People are ill, people have various real physical symptoms, and people are not all getting cured. Nobody denies this. Nobody is suggestion that people are “imagining” sores or “imagining” pain. The symptoms are real.
But, the fundamental question is: can the symptoms be explained by existing conditions, or is there evidence of a new disease, called “Morgellons”?
If you have a car, you will at some point in your life get a ding in your windshield. Suppose thousands of people got these dings, is this evidence of anything? It’s possible to believe so:
On April 15, 1954, Bellingham, Seattle and other Washington communities are in the grip of a strange phenomenon — tiny holes, pits, and dings have seemingly appeared in the windshields of cars at an unprecedented rate. Initially thought to be the work of vandals, the pitting rate grows so quickly that panicked residents soon suspect everything from cosmic rays to sand-flea eggs to fallout from H-bomb tests. By the next day, pleas are sent to government officials asking for help in solving what would become known as the Seattle Windshield Pitting Epidemic.
Obviously windshield dings are real and nothing new. But what causes people to suddenly notice them, and believe that something new is happening? The article concludes:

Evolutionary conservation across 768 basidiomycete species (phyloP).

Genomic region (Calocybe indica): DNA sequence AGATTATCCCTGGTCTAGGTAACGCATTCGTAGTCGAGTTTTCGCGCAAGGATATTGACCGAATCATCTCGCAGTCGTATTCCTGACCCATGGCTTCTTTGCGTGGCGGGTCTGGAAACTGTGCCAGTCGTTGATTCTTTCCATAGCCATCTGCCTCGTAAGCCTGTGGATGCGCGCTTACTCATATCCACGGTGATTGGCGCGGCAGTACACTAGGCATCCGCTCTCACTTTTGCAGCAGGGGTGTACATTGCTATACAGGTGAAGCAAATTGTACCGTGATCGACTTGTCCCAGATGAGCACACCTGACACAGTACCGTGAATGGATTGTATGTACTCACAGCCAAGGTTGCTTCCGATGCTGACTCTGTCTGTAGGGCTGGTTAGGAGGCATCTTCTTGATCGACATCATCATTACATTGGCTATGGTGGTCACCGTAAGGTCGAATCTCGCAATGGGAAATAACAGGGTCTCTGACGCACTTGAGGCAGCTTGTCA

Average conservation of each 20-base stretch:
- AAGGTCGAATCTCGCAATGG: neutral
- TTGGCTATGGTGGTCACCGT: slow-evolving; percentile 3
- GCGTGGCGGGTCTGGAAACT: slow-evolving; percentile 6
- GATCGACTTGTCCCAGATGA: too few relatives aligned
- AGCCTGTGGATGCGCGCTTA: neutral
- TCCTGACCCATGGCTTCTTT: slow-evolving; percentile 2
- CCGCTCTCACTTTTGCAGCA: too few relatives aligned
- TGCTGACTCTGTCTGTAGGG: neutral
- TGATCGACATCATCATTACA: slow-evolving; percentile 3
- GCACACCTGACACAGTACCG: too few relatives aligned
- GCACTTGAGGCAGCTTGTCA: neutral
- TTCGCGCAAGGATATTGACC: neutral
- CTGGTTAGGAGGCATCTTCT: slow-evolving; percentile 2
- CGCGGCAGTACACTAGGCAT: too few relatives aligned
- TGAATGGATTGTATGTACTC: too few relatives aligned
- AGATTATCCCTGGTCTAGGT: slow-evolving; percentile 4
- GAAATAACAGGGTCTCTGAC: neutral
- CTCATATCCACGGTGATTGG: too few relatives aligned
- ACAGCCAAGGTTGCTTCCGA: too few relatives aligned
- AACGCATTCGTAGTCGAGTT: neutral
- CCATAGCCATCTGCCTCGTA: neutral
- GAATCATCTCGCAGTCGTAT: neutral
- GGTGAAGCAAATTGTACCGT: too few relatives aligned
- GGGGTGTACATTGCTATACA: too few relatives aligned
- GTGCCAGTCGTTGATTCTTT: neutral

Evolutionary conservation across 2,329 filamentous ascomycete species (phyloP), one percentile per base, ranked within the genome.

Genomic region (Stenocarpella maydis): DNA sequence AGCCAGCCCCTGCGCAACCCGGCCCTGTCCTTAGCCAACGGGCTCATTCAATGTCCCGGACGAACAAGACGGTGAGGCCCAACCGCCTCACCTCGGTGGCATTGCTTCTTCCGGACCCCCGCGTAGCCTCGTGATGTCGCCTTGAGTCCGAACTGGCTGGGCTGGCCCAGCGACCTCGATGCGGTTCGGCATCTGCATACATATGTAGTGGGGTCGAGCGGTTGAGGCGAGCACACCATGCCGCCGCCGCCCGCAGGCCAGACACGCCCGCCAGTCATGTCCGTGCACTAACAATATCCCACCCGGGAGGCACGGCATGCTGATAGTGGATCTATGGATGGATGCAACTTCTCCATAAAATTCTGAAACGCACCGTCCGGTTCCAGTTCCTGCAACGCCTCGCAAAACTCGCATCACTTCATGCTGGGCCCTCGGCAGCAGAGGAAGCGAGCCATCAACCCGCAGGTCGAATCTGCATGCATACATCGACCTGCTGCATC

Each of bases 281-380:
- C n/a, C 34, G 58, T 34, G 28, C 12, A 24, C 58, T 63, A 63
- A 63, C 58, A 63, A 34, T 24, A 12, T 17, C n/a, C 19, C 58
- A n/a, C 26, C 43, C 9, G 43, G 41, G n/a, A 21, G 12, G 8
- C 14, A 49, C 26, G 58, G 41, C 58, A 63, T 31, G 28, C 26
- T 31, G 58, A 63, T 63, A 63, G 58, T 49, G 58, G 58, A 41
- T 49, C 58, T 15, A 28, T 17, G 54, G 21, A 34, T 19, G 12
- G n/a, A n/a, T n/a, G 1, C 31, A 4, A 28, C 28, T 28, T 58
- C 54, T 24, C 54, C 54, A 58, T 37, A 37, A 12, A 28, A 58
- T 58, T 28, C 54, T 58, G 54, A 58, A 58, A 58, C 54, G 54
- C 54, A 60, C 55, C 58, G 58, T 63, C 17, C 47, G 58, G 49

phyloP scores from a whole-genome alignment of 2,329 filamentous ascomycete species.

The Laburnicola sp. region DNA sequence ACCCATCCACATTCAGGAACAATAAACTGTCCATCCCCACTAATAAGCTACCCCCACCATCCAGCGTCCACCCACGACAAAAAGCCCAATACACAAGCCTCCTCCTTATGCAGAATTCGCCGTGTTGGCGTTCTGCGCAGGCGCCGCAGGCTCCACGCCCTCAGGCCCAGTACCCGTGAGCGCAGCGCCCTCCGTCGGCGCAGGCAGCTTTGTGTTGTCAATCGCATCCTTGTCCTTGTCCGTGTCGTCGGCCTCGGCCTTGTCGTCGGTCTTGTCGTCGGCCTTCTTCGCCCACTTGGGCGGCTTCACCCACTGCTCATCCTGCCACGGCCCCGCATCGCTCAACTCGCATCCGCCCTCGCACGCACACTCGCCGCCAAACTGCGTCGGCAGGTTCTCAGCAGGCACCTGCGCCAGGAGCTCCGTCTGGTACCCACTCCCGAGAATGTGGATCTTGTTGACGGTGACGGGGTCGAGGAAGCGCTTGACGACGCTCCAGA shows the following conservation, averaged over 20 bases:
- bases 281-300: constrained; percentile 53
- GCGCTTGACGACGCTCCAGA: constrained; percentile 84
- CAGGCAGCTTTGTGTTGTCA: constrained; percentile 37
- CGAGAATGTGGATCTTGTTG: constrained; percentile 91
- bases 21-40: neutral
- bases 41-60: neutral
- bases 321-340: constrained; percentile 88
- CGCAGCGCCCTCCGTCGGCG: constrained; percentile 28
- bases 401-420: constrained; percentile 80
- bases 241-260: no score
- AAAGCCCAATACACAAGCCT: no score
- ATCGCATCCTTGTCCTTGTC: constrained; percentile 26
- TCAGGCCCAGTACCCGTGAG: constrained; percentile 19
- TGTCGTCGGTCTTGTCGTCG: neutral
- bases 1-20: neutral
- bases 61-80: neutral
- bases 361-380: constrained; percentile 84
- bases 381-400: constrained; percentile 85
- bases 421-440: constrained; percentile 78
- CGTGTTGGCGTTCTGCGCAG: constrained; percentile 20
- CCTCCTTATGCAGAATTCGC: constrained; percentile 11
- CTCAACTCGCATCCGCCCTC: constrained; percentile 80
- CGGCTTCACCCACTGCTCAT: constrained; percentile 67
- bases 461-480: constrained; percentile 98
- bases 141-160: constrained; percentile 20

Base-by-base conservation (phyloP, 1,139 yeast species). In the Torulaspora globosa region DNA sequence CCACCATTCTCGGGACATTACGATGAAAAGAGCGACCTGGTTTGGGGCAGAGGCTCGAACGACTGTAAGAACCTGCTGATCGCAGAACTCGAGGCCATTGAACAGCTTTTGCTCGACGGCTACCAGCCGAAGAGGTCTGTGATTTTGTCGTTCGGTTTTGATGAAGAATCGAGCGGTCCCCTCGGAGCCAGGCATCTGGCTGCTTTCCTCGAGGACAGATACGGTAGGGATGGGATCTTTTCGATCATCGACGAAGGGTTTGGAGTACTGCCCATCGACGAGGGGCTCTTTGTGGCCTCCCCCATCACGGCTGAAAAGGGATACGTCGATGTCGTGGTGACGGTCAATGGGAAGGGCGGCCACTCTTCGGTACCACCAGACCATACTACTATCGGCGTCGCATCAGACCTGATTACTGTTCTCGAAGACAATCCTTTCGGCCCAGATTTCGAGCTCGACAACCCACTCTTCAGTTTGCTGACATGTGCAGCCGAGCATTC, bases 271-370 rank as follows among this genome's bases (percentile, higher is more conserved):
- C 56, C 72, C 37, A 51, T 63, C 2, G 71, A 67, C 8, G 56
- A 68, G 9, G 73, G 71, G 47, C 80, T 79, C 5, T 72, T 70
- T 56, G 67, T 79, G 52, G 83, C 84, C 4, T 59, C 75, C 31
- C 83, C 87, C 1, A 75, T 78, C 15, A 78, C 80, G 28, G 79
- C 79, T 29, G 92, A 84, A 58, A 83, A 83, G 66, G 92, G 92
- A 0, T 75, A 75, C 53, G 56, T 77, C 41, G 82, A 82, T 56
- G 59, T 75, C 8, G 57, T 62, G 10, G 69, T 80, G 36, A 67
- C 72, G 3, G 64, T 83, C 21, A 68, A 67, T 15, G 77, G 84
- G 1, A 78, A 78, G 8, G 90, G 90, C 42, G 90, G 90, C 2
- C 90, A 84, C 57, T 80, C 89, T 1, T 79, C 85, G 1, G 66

The Seattle Windshield Pitting Epidemic of 1954 did indeed become a textbook example of collective delusion, sometimes mistakenly referred to as “mass hysteria.” To this day, sociologists and psychologists refer to the incident in their courses and writings alongside other similar events, such as Orson Welles’ Martian invasion panic of 1938, and supposed sightings of the “Jersey Devil” on the East Coast in 1909.
The Seattle pitting incident contains many key factors that play a part in collective delusion. These include ambiguity, the spread of rumors and false but plausible beliefs, mass media influence, recent geo-political events, and the reinforcement of false beliefs by authority figures (in this case, the police, military, and political figures).
This combination of factors, added to the simple fact that for the first time people actually looked “at” their windshields instead of “through” them, caused the hubbub. No vandals. No atomic fallout. No sand-fleas. No cosmic rays. No electronic oscillations. Just a bunch of window dings that were there from the start.
With Morgellons, people are sick for all the usual reasons. Then they look at their skin, and see the normal things you find on anyone’s skin, but because this is the first time they have closely examined their skin, they see specks and fibers. Then they self-diagnose with Morgellons. Sure, maybe Morgellons is a new distinct condition, but there is no more evidence to suggest this than there was evidence to suggest that H-bomb fallout was pitting windshields in Washington, back in 1954.